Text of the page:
July 24, 2021

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Pacific Northwest bakes in historic heat wave, wildfire risks soar – Fox News

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The Pacific Northwest is expected to sizzle Saturday as a dangerous heat wave brings triple-digit temperatures, shattering records for the region. 

Oregon and Washington residents were already feeling the effects Friday, with normally temperate coastal areas reporting record highs and officials warning of extreme heat and impacts on everything from utilities to bridges.

WASHINGTON, OREGON IN FOR HISTORIC, DANGEROUS HEAT WAVE

At Washington’s Port Angeles, the temperature reached 95 degrees Friday, a record high.

Bellingham Airport, which is closer to Vancouver, Canada than Seattle, hit 86 degrees, also the highest ever for the date. 

The National Weather Service (NWS) in Seattle said a weather balloon launched from Quillayute — close to La Push, of the “Twilight” franchise fame – had reported a freezing level of 18,000 feet.

“In my 22 years at this office, I’ve never seen anything that high,” the agency’s Twitter manager said, writing earlier that evening that high temperatures were expected to be unprecedented.

While Seattle has only hit 100 degrees three times in recorded history, the agency says the city could top triple digits several times and possibly break the all-time mark of 103.

With fewer than half of Pacific Northwest residents having home air conditioning, the intense heat triggered the opening of “cooling centers” and health warnings.

A chalk drawing on the sidewalk in a residential neighborhood in Southeast Portland, Ore., Friday, June 25, 2021, represents a funny take on how hot the temperature is supposed to be during the weekend. The Pacific Northwest sweltered Friday as a historic heat wave hit Washington and Oregon, with temperatures in many areas expected to top out 25 to 30 degrees above normal in the coming days. (AP Photo/Sara Cline)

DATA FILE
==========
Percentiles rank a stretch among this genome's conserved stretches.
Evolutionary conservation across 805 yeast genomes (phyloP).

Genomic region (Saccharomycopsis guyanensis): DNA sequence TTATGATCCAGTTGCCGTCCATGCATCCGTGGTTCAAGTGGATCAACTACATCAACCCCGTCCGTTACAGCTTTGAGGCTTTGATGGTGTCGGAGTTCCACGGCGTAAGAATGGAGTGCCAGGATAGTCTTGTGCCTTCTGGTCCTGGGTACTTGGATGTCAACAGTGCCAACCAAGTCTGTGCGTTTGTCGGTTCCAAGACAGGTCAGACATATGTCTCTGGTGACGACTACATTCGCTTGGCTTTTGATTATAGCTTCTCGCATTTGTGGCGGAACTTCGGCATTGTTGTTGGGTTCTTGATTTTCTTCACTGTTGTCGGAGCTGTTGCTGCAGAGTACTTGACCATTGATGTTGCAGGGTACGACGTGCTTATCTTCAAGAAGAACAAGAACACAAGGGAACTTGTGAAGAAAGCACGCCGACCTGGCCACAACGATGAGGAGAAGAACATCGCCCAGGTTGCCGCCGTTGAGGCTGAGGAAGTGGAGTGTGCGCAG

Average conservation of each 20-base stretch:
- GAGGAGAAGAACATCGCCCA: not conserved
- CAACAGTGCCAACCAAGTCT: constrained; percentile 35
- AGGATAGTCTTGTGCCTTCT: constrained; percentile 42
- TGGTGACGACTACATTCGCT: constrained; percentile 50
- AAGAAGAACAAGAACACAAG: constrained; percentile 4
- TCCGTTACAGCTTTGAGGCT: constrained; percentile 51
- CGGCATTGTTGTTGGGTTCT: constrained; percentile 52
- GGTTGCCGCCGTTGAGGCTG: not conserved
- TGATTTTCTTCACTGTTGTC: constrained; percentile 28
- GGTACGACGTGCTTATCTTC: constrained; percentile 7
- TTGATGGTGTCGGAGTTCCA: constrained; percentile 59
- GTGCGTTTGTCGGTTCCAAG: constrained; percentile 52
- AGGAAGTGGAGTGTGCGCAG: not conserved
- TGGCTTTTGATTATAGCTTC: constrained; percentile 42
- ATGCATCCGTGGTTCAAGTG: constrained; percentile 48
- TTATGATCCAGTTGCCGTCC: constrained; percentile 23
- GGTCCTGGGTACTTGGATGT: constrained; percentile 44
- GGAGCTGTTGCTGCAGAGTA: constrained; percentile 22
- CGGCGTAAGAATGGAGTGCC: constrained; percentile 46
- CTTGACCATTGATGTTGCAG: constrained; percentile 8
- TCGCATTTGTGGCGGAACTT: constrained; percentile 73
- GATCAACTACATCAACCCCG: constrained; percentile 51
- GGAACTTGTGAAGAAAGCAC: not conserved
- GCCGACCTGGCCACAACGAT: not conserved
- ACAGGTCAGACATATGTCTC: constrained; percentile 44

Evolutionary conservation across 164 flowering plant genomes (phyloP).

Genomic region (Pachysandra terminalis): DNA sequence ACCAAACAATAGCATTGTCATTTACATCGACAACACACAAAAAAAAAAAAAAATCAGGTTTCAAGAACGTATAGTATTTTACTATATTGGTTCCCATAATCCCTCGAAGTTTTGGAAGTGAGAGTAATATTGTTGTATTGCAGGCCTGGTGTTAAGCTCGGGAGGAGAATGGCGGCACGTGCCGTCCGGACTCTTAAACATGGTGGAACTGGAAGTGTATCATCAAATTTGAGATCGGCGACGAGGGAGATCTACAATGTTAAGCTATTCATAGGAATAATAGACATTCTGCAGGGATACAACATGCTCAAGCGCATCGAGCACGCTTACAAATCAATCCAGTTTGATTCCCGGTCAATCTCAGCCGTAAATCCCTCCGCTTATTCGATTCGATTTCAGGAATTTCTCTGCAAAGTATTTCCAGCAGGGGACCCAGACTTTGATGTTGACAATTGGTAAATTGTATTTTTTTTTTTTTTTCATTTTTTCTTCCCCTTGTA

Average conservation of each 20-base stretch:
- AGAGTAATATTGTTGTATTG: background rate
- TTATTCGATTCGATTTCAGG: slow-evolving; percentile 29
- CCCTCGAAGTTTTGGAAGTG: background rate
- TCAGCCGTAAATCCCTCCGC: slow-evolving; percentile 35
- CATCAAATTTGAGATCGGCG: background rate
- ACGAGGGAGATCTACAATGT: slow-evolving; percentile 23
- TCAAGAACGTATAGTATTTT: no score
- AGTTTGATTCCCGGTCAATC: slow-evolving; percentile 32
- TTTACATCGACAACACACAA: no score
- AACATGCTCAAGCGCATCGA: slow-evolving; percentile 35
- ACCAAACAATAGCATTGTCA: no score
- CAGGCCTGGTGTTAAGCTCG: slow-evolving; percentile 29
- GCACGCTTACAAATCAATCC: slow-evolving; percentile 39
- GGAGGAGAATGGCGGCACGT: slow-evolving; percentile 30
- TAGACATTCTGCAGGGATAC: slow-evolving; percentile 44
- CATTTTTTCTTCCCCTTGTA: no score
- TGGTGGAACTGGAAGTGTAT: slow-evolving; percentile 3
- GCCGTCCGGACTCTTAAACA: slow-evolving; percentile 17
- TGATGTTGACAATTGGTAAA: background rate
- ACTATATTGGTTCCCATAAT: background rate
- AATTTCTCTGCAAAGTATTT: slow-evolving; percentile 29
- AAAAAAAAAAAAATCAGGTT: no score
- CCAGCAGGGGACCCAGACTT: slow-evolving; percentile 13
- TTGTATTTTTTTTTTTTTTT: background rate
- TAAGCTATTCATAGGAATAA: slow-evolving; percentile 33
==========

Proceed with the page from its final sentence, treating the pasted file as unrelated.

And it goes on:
A chalk drawing on the sidewalk in a residential neighborhood in Southeast Portland, Ore., Friday, June 25, 2021, represents a funny take on how hot the temperature is supposed to be during the weekend. The Pacific Northwest sweltered Friday as a historic heat wave hit Washington and Oregon, with temperatures in many areas expected to top out 25 to 30 degrees above normal in the coming days. (AP Photo/Sara Cline)

In Portland, the NWS said this weekend would potentially be “the hottest since records began in the late 19th century.”

Oregon meteorologists said highs could soar to 108 degrees, an all-time high.

This weekend, many temperatures in the Pacific Northwest may reach up to 30 degrees above normal, forecasters said.

A family orders ice cream at a food truck on Friday, June, 25, 2021, in the Sellwood neighborhood of Portland, Ore. The Pacific Northwest sweltered Friday as a historic heat wave hit Washington and Oregon, with temperatures in many areas expected to top out 25 to 30 degrees above normal in the coming days. (AP Photo/Sara Cline)
A family orders ice cream at a food truck on Friday, June, 25, 2021, in the Sellwood neighborhood of Portland, Ore. The Pacific Northwest sweltered Friday as a historic heat wave hit Washington and Oregon, with temperatures in many areas expected to top out 25 to 30 degrees above normal in the coming days. (AP Photo/Sara Cline)

In response, demand for portable air conditioners and fans has surged and cities have shut down outside COVID-19 vaccination sites and other events. 

The threat of blistering heat comes as the West is experiencing a punishing and crippling drought amid an already worrying wildfire season.

Many western states have felt the heat over the last couple of weeks, also watching records break. 

Northern California, which has felt the brunt of this oppressive heat, is also expected to be impacted this weekend, as well as western Nevada.

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The NWS has issued excessive heat warnings for nearly the entire Pacific Northwest, northern Great Basin and parts of California and Nevada.

The agency warned of the threat of heat-related health risks and elevated fire concerns, urging people to stay indoors, hydrate and check on vulnerable family, friends and neighbors.

The Associated Press contributed to this report.

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